Ski or Board?
Posted: 19 January 2007 03:35 PM   [ Ignore ]
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Hi,
 
I’ve previously skiied for one week two years ago. I loved it and am planning another week for the end of February. I had planned to spend the week trundling down the green and blue runs generally enjoying myself while my partner does ski school in the mornings. However I’m wondering if we shouldn’t both give boarding a try and wondered if anyone had any advice. We’d both do school in the mornings for the week but I don’t want to end up spending the whole week trying to learn to board and not getting to spend some time just crusing the runs. Would I be up and running on a board after a few days?
 
I’ve been looking at either Hemsedal in Norway or Avoriaz, Valmorel or Courcheval in France. Anyone got any good or bad info on these places?
 
Thanks
Ian

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Posted: 21 January 2007 10:56 PM   [ Ignore ]   [ # 1 ]
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Hi there
 
Learning together should be fun assuming you both get on with it - and that’s the sticking point I suppose. Based on my own and friends experiences, learning to board is different to learning to ski. Boarding is generally quicker to learn - a steeper learning curve - code for it hurts a lot more than skiing. If you are not a robust and determined person then I suggest skiing. A good friend of mine is making very slow progress in boarding because he is afraid of getting hurt - a nervous intermediate after four weeks, whereas I was roughly doing intermediate runs after three days lessons (none since).
 
If you decide to dip your toe, I suggest a minimum of 3 half day lessons. Consider as much armour as you can afford - wrist guards and helmet are vital. I also use knee and elbow pads and impact shorts. Hotel towels down your pants are an alternative way to protect your cocxyx - I’m not joking.
 
IMHO, boarding is physically harder-work but more fun, although less practical than skis.
 
Have fun.

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Posted: 22 January 2007 09:41 AM   [ Ignore ]   [ # 2 ]
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Stewart’s suggestion of at least three half days is a good one for learning to board. I tried only the two hour taster-session at Serre Chevalier. It wasn’t nearly enough to give an impression of whether I would enjoy the sport - and, in fact, I didn’t really enjoy spending most of it falling over and scooting around a small slope. Couldn’t wait to get back on my skis.
 
I plan to give it another go though, as being a much better skier now I reckon I wouldn’t have the same fear level as I did a few years ago.
 
As for resort: look for somewhere with fewer drag-lifts and more chairs, as well as plenty of gentle runs. Drag-lifts are a nightmare if you are learning and a sure way of putting you off going beyond the nursery slope!
 
Your suggestions are all good in terms of the resorts, but Valmorel has a lot of tricky drags - so I’d avoid it for your first attempt. It is also very family oriented - which may or may not be to your liking.
 
I’d definitely take a look at Courchevel - there are good nursery slopes and graduation runs. Avoriaz is convenient and traffic-free and I thought there was a good choice of cruisy blue runs - but it can get busy. Both resorts will offer reliable snow generally.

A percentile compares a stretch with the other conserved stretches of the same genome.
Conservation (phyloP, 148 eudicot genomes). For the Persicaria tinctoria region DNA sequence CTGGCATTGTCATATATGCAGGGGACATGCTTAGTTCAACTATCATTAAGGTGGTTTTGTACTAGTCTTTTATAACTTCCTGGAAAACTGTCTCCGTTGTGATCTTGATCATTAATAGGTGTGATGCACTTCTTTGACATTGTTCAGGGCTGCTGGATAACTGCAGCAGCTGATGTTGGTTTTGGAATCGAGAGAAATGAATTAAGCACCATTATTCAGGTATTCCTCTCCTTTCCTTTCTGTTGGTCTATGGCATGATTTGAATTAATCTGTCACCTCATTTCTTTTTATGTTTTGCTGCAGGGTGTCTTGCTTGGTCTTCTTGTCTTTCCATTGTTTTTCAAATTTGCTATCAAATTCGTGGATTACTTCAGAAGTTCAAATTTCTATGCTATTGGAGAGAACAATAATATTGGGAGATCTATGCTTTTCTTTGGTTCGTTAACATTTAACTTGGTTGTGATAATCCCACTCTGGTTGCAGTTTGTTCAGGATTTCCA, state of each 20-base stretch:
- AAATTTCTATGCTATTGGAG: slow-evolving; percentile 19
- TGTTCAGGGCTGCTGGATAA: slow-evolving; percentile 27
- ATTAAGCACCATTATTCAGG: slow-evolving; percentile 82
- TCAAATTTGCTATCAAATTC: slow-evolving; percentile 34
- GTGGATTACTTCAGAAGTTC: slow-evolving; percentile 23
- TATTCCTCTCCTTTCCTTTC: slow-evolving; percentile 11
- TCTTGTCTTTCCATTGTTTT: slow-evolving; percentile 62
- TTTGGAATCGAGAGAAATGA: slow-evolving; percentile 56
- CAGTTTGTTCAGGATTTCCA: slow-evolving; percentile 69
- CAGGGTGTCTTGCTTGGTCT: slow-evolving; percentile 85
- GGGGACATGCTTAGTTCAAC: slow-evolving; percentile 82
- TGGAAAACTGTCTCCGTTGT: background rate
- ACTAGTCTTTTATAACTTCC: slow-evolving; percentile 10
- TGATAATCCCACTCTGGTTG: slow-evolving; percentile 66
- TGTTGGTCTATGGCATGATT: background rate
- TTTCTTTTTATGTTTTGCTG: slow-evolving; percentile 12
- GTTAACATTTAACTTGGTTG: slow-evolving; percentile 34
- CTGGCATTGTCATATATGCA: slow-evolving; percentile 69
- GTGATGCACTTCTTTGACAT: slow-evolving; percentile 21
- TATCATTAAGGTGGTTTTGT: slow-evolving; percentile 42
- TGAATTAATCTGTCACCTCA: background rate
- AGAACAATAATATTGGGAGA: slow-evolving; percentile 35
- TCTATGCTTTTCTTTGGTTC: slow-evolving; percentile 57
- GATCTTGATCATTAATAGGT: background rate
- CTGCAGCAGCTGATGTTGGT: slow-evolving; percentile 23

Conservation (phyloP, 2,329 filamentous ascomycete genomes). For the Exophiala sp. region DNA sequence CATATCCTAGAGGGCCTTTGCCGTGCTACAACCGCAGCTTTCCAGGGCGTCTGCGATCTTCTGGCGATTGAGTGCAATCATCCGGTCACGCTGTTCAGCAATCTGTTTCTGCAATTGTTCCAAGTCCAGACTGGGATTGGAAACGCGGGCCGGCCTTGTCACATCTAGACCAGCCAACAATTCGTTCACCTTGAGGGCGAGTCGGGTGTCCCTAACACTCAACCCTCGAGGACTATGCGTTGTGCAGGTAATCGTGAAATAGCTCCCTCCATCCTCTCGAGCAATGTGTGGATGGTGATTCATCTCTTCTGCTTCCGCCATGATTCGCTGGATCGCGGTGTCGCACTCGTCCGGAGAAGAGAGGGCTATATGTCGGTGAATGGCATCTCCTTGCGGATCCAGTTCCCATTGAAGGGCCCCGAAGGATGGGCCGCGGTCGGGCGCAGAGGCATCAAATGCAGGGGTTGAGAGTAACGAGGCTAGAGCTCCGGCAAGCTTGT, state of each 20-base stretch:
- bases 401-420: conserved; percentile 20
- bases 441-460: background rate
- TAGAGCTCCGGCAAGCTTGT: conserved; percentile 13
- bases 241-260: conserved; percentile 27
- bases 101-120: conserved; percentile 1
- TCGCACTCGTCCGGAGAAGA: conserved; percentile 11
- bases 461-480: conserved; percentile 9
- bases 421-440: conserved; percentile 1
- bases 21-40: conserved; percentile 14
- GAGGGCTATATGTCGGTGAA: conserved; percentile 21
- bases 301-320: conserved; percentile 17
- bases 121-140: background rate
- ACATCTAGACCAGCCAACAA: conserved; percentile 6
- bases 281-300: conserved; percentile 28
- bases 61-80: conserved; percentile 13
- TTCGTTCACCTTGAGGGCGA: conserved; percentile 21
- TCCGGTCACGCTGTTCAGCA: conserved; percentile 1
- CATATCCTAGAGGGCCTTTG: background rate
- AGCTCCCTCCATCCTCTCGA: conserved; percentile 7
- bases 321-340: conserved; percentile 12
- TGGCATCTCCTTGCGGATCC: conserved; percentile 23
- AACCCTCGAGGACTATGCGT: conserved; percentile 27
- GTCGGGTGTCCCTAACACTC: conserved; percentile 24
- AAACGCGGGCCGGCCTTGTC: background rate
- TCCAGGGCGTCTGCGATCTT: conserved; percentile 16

Other places you might consider are Andorra - a good place to learn (decent instruction and gentle slopes) and Galtur in Austria. A friend of mine really enjoyed the quiet slopes there for his second week of boarding. He also rated highly Alpe d’Huez, as a place with "excellent greens".
 
Give it a try!
 
W
 

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Posted: 30 January 2007 01:49 AM   [ Ignore ]   [ # 3 ]
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Hi there
 
I agree with everything Stewart suggested but would throw in two more things to look for: (1) good snow, preferably with recent snow falls - falling on "hard packed pistes" is, well, hard, (2) reasonably wide and preferably uncrowded slopes.  In my view it’s actually harder, as a beginner, to snowboard on a gently sloping but hard, narrow and crowded green snowcat track than on even a steep blue or gentle-ish red that is uncrowded, wide and has soft or powdery snow to fall onto.
 
Basically, snowboarding is more painful to learn but once you have the basics down (ie can link turns) it’s really only a matter of pushing yourself to try steeper runs and move at greater speed - unlike skiing, your technique doesn’t keep changing as you improve and move on to more tricky terrain.  It is also possible to get down steep runs early on with a snowboard (by sideslipping) if you happen to take a wrong turn and end up at the top of a red or black run.  The disadvantages of snowboarding are that drag lifts are difficult to master, you spend a fair bit of time sitting in the snow doing up bindings etc while your skiing friends glide off the lift and down the mountain, and if you hit a long, flat section of the mountain there are no poles to push yourself along with.
 
Courchevel is probably the best place in the Three Valleys for a novice snowboarder, try the runs off the Jardin Alpin gondola out of 1850 at first (although they can have some flattish bits) and move on to some of the blue runs off the top of the gondola out of 1650 once you get your confidence up and have mastered linked turns on green runs.  I must admit I haven’t been to the other resorts you mention.
 
Hope this is useful - good luck
 
Florian

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Posted: 09 March 2011 09:25 PM   [ Ignore ]   [ # 4 ]
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why choose? I do both, not very good at either but I enjoy it!

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